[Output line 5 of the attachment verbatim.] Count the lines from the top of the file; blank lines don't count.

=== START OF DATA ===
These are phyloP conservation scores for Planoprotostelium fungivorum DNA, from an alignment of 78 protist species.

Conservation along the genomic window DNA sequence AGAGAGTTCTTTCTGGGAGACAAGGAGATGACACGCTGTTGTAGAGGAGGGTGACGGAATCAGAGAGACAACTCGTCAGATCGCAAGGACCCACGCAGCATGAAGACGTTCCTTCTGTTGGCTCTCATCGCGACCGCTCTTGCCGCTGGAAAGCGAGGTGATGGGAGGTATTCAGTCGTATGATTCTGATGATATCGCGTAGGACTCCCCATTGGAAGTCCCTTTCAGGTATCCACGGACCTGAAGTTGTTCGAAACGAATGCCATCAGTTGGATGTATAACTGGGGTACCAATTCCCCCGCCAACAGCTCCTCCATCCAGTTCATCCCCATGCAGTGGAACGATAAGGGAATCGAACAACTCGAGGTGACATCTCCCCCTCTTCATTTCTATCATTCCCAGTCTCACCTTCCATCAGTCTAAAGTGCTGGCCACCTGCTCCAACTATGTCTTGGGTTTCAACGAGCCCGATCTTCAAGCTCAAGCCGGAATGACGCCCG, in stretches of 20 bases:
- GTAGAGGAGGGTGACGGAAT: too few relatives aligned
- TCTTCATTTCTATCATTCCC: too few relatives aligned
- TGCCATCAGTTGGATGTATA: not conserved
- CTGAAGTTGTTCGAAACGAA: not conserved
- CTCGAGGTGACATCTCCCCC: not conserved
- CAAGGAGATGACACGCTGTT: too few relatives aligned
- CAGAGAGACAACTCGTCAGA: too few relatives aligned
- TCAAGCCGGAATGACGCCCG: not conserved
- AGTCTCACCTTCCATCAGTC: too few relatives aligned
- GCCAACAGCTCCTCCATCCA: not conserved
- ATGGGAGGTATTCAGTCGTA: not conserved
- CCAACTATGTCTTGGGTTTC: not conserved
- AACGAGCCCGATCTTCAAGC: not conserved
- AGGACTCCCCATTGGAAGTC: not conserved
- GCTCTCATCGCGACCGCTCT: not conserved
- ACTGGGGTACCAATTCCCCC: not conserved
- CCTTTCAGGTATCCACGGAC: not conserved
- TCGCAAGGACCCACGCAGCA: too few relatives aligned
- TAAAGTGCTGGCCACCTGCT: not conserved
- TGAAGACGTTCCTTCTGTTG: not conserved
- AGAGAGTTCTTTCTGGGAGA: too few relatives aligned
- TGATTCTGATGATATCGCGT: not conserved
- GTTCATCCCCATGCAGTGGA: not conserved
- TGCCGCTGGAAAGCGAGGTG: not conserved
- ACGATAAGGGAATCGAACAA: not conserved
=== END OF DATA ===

- TGCCATCAGTTGGATGTATA: not conserved